According to Aristotle, “one swallow does not a summer make, nor one fine day” – so what does make a summer? It certainly isn’t anything to do with the calendar.
To me, summer begins with the scent of sunblock in the air, despite the fact that my togs don’t leave much skin to be sunblocked. There are invariably those around me who practically have to bathe in the stuff. Indeed, some people spend more beach time putting on sunblock than actually in the water.
Today, according to my little diary, is the day of the winter solstice (15:54 UTC, if you want to get technical). Many a time and oft have I read of Midwinter, and its more popular cousin, Midsummer. Picture my astonishment, therefore, on discovering that these are simply different names for the winter and summer solstices.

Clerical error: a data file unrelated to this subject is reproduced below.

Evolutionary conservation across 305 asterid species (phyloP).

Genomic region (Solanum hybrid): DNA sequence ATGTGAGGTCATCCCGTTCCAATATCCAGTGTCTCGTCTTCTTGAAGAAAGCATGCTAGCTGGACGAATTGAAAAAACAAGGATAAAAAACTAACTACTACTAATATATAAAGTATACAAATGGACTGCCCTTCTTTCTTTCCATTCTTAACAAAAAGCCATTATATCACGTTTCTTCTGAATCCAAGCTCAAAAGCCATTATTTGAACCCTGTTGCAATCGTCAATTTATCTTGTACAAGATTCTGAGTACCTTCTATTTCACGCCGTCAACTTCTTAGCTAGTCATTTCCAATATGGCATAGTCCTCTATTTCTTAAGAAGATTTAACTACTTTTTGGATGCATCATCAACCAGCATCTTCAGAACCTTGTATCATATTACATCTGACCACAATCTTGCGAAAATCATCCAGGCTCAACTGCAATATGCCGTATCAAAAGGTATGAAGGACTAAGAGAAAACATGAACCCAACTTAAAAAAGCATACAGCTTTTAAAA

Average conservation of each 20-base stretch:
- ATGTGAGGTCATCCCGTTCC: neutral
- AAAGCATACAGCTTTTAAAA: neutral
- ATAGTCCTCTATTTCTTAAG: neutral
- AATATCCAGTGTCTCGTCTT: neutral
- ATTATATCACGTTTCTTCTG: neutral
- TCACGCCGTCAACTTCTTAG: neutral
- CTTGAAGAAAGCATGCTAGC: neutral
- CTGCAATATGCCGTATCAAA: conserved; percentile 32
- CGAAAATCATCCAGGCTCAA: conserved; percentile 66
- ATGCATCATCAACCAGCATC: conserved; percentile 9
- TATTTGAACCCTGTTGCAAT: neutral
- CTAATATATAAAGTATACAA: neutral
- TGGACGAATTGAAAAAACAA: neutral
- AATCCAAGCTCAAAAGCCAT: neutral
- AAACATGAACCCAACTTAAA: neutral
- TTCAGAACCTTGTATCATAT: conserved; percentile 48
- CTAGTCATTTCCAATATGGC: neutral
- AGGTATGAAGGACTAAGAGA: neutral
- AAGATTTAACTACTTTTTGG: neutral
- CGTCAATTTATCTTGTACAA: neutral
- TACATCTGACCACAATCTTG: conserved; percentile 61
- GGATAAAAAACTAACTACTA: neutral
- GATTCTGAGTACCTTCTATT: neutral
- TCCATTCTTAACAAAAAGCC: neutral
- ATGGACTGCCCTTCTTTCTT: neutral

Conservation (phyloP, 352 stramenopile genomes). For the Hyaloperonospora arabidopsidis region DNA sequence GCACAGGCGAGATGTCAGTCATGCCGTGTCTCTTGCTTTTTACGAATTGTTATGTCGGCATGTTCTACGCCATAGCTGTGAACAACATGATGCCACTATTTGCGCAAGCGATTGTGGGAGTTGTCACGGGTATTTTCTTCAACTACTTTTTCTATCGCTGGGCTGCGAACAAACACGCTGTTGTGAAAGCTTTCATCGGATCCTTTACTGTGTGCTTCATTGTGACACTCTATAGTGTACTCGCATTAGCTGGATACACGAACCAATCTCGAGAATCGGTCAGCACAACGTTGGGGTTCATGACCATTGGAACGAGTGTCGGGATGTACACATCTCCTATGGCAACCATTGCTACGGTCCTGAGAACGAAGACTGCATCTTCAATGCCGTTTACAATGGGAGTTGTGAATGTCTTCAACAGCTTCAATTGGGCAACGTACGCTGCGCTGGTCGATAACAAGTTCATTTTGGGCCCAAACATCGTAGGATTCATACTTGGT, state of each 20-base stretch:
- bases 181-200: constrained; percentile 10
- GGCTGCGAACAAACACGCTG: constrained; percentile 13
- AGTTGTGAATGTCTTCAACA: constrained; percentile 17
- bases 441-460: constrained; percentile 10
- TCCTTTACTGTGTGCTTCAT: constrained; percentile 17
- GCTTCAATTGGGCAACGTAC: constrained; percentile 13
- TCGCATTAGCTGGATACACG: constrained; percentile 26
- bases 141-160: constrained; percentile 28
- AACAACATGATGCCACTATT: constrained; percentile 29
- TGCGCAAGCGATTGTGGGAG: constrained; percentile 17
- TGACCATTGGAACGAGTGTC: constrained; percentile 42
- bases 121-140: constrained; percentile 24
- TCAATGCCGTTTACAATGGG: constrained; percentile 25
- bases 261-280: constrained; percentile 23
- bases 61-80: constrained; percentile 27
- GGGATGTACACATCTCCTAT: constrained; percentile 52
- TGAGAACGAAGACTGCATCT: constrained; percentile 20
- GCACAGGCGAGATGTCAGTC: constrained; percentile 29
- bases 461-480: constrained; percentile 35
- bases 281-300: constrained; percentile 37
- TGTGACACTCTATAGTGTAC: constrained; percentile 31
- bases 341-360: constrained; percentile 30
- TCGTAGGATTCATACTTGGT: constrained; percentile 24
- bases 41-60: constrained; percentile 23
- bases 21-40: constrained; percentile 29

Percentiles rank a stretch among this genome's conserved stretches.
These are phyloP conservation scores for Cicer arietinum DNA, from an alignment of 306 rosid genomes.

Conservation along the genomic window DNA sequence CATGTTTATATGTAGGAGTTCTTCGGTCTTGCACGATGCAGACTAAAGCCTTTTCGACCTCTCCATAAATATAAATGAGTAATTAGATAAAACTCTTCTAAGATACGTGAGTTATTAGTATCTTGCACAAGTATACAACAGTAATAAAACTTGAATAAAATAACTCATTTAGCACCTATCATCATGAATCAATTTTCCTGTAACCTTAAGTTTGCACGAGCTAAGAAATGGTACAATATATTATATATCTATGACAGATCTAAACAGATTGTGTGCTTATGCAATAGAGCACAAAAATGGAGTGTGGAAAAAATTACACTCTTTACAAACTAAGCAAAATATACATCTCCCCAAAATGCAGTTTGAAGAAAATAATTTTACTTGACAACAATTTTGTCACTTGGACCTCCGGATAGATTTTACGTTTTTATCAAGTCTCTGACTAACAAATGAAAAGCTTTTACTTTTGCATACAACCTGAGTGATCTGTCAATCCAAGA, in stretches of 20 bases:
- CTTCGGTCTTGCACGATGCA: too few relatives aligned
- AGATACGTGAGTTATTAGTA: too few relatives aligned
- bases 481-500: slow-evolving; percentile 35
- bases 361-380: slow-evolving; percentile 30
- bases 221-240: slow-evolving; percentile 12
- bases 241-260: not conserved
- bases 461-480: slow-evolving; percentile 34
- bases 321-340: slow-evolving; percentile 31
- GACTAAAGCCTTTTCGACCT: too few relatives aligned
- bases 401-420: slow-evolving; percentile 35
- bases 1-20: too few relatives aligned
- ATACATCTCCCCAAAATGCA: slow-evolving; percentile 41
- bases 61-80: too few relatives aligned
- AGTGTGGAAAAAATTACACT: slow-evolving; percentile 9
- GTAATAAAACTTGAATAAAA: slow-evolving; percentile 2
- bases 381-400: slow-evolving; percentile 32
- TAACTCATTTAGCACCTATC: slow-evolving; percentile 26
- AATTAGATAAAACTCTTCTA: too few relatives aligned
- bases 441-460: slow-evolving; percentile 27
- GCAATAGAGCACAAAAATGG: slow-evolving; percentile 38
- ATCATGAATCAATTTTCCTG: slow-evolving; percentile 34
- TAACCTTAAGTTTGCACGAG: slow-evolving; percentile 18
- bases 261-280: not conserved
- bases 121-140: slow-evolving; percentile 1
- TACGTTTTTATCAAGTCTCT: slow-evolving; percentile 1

Which seems bizarre. The only way in which the solstice is the same thing as the middle of winter is that it’s the shortest day of the year. And yes, short days are associated with winter.
But are they what winter is primarily known for? No. What do you think of when you think of winter? Cold, right? Is Midwinter the middle of the cold season? Not even close. One could be excused for thinking it the beginning of the cold season.
In some countries, the windows are double-glazed. In some countries, the windows are triple-glazed. In New Zealand we are a hardy bunch, and unless you live in a fairly new house (or a house with fairly new windows) there’s a good chance you have single-glazed windows.
Yep. A single layer of glass between you and the chill of the winter beyond. Admittedly, our winters aren’t as cold as some places, but when flights head to Scott Base in Antarctica, New Zealand is where they leave from.